So is the ability to take care of ourselves as adults. It?s what you aim for, and you adapt if it isn?t a possibility. Generally, adults live independently from their parents; it?s the norm. And that?s okay if it doesn?t work for you, disabled or otherwise. But I?m not super amazing because it worked for me. You don?t know my strengths and needs.

I am constantly juggling the impossible task of genuinely honoring peoples? good intentions while also trying to educate about why the things they say are so problematic to me. Very often, I am perceived as ungrateful due to this balancing act. I understand why this is the case, but all I want is for people to assume I am a capable human being until I show otherwise.

Presume competence.

Let me make one concept perfectly clear.

This doesn?t mean that people with disabilities cannot be inspiring. It?s just that the fact that they live their life, do what they want and can do, and smile and enjoy the fantastic earth we live on is not reason enough to applaud.

Be inspired by the way someone does something. Are they contagious in their optimism? That?s inspiring! By definition! Others become more optimistic around them? That is special. Not many people have the ability to impact others? mindsets in a positive manner.

But the fact that they happen to have three limbs instead of four while they did so is not what inspired you. Why even bring that factor in? It?s not a factor. Missing limbs are unrelated to positive attitude. To conflate the two cheapens the compliment you are giving. It implies that you view disability as a negative or even tragic experience, enough that the idea of being able to remain optimistic is unfathomable.

Their actions and attitude are what is inspiring, not their disability.

I get told I am brave or inspirational all the time, usually for things I do that are unexceptional for me.

For example, I came home from food shopping one evening and had a bunch of shopping bags on my lap. Despite having my hands full, I opened the door for myself to enter my apartment building. A fellow resident in the complex told me I was so inspiring for getting my groceries and even carrying them home all by myself. My neighbor assumed that people in power wheelchairs could not procure and carry groceries independently. She was inspired by me doing something she thought I couldn?t.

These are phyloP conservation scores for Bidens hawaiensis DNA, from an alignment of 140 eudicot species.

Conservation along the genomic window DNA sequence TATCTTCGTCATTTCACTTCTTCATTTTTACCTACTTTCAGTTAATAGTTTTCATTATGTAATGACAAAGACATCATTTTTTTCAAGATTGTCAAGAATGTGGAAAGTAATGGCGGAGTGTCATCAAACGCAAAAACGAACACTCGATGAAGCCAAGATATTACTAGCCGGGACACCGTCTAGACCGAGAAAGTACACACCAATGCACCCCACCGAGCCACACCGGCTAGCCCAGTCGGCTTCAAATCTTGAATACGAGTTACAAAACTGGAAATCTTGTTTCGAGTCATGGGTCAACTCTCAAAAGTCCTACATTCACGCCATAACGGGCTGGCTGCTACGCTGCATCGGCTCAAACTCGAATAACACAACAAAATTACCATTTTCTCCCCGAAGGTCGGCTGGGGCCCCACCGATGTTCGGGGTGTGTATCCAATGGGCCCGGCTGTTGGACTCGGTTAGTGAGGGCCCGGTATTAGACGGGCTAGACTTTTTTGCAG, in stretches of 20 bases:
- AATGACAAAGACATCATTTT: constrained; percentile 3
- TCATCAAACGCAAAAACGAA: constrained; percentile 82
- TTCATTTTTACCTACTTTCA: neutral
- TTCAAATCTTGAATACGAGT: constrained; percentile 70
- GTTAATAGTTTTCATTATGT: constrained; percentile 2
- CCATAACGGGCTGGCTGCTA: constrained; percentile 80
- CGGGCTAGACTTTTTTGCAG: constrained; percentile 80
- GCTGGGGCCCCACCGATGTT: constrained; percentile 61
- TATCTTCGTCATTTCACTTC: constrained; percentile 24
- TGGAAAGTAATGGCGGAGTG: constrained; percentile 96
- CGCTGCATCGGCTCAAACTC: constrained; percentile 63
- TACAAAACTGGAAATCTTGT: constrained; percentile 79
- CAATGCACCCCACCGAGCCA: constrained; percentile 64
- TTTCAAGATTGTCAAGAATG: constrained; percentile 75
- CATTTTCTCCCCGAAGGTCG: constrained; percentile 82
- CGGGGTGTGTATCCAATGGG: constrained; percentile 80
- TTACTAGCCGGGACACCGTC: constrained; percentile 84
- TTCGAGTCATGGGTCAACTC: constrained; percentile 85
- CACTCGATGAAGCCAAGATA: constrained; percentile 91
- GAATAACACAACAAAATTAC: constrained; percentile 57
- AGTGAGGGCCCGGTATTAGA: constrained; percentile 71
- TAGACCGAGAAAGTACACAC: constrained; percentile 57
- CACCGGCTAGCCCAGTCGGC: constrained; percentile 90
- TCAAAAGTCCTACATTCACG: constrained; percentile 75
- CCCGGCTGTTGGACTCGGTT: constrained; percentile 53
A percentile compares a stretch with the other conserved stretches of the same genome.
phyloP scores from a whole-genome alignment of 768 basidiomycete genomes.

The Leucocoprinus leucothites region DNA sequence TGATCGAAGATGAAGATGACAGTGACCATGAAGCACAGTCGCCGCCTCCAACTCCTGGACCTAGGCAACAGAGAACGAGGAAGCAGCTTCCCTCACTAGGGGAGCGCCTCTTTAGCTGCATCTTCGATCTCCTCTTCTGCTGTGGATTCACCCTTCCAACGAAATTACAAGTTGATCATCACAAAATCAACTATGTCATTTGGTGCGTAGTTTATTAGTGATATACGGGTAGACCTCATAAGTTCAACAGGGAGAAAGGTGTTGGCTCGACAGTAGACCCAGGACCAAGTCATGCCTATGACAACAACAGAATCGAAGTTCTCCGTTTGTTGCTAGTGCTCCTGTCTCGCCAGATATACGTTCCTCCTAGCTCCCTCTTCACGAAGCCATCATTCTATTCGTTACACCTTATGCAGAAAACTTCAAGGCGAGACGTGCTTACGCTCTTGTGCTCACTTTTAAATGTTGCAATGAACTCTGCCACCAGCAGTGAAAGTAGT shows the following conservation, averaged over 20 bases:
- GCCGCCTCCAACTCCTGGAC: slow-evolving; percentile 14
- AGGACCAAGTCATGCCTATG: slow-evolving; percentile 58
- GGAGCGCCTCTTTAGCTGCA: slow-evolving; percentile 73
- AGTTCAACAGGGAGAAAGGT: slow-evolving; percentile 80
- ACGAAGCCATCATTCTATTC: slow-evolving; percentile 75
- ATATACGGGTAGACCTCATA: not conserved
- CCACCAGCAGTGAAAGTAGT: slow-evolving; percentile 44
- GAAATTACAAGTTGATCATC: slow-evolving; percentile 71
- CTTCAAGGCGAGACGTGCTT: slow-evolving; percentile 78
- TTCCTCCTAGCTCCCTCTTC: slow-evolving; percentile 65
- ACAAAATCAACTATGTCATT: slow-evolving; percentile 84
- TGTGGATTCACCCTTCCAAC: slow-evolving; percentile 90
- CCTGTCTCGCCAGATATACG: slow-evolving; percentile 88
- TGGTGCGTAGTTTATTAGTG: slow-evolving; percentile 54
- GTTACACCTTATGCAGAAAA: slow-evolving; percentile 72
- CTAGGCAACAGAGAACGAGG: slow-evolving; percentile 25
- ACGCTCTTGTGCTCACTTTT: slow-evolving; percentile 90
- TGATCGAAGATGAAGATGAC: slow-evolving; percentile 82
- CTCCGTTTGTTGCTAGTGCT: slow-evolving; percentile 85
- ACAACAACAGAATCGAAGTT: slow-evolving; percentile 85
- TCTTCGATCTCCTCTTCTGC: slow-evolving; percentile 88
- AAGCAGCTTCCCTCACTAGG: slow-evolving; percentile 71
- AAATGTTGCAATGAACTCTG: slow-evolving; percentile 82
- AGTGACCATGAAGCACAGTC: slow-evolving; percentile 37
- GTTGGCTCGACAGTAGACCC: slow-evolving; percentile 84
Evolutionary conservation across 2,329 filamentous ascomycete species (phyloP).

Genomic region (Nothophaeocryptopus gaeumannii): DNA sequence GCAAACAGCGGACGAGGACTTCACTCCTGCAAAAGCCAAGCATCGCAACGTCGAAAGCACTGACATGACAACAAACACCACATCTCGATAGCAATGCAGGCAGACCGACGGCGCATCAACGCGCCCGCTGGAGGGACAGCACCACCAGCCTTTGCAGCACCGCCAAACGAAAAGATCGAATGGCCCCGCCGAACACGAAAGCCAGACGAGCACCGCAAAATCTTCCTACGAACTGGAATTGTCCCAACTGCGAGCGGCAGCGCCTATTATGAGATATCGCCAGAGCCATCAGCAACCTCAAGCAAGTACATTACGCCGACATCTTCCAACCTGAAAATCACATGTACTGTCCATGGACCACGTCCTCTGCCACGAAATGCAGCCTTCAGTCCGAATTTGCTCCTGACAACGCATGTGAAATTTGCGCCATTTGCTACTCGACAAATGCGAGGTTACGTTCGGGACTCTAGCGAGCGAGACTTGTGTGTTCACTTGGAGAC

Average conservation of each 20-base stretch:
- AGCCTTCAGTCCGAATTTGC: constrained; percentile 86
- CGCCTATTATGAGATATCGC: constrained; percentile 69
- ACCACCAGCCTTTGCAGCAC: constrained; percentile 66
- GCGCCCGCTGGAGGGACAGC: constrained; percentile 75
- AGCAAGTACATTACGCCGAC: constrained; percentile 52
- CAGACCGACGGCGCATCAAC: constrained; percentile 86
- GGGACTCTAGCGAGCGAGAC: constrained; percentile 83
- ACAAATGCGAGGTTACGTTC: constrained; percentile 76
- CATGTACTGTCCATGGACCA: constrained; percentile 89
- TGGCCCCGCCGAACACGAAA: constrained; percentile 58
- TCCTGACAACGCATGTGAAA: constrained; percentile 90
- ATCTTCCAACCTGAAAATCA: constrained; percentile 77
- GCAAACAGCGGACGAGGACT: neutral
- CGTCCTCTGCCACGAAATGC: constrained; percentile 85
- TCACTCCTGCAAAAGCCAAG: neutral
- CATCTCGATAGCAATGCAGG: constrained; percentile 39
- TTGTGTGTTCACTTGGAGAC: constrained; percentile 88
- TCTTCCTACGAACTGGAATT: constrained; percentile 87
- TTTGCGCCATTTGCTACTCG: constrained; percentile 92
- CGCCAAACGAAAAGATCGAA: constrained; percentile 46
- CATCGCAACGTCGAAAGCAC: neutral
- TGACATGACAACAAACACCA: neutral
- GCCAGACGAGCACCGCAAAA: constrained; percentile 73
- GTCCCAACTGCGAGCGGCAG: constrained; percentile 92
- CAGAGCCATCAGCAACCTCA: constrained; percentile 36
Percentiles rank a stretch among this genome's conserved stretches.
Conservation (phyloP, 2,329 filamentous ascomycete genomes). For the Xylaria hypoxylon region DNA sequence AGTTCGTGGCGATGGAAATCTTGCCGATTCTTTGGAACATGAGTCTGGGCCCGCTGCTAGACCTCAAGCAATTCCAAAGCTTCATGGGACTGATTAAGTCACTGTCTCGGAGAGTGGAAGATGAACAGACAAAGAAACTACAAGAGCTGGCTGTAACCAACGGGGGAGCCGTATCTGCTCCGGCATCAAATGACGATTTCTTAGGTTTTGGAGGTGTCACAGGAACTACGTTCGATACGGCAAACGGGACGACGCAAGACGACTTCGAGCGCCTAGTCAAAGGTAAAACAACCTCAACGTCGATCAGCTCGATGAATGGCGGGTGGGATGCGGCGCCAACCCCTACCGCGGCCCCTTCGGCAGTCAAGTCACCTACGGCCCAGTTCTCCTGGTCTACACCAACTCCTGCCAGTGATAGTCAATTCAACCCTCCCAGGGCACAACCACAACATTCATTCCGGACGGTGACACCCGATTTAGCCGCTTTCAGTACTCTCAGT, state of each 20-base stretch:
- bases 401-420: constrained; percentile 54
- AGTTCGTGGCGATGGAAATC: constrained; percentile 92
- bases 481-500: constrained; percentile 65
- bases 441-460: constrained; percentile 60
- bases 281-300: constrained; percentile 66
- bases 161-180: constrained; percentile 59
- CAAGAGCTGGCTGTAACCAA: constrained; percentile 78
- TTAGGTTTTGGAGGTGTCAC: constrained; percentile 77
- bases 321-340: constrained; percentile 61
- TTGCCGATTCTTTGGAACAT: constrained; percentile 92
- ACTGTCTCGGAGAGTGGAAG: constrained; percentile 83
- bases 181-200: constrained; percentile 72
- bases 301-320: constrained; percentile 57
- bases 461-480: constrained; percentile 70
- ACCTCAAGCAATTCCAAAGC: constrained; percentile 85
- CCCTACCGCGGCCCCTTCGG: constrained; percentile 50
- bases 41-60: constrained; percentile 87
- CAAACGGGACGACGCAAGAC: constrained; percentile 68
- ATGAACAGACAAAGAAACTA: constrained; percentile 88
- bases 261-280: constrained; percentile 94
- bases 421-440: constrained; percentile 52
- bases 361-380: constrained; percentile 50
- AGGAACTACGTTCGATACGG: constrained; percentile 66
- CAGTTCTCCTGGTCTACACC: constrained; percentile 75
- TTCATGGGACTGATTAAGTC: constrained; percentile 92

Let?s be real, I have a power chair to hang stuff on; it?s more of a help than a hindrance in this case. (It usually is.) Getting a few bags home is not a task I happen to struggle with.

Every once in a while, people who tell me I?m inspiring aren?t feeling this way based on underlying assumptions, but on apparent merits of my own. It?s refreshing.

For instance, after work one day, I got in the elevator to leave, and it got stuck between floors. The building engineer couldn?t move the elevator but opened the doors. I was unable to get out, and we had to call the fire department. There was another teacher still at the school who remained with me for support. I could look up to her and talk to her, which was helpful. She and I were understandably stressed out because it was a precarious situation. Ultimately, the rescue team needed to hoist me out and subsequently leave my wheelchair behind until they could get the elevator to the ground floor. I sustained minor injuries from the rescue and had to take a day off to recover.

When I came back, this teacher expressed how my ability to face the scary, painful, and highly stressful situation with calm, grace, and humor was impressive to her. I was able to help those helping me by remaining calm and using humor to dispel some stress. It was one of the highest compliments I have ever received. She was inspired by something inherent to the person I am, not by something I did that defied an assumption she had of me based on disability. (She had actually told my class about the incident, how I had behaved, and turned it into a vocabulary lesson on courage. I came back to a stack of ?Get Well Soon? cards with drawings of me in my wheelchair laughing and telling jokes in an elevator. It was one of my favorite memories from my teaching days.)

There are countless factors to consider in how individuals perceive disability, and we will never all agree on a shared vision. One day, we can hopefully find enough common ground to be able to be at peace with having an open, honest conversation about these critical concepts. It is the only way to build a better future of inclusion for all.

It starts with boldly talking about the issues that are uncomfortable to discuss. It?s difficult for me to tell someone that their compliment is actually insulting. It sucks to deliver that message as much as it sucks to receive the commentary, but when met with a defensive response, it is even harder.

Criticism is hard for us all to receive, but we all have changes to make to help ourselves become better citizens in our vastly diverse society. We must give and take constructive criticism with care and mindfulness for each others? perspectives.

My parting challenge for my readers is to keep an eye for opportunities to challenge stereotypes about people with disabilities, especially based on assumptions of ability or lack thereof. Stand, or sit, in solidarity by having the courage to say something when you have the opportunity to challenge stigmas and stereotypes.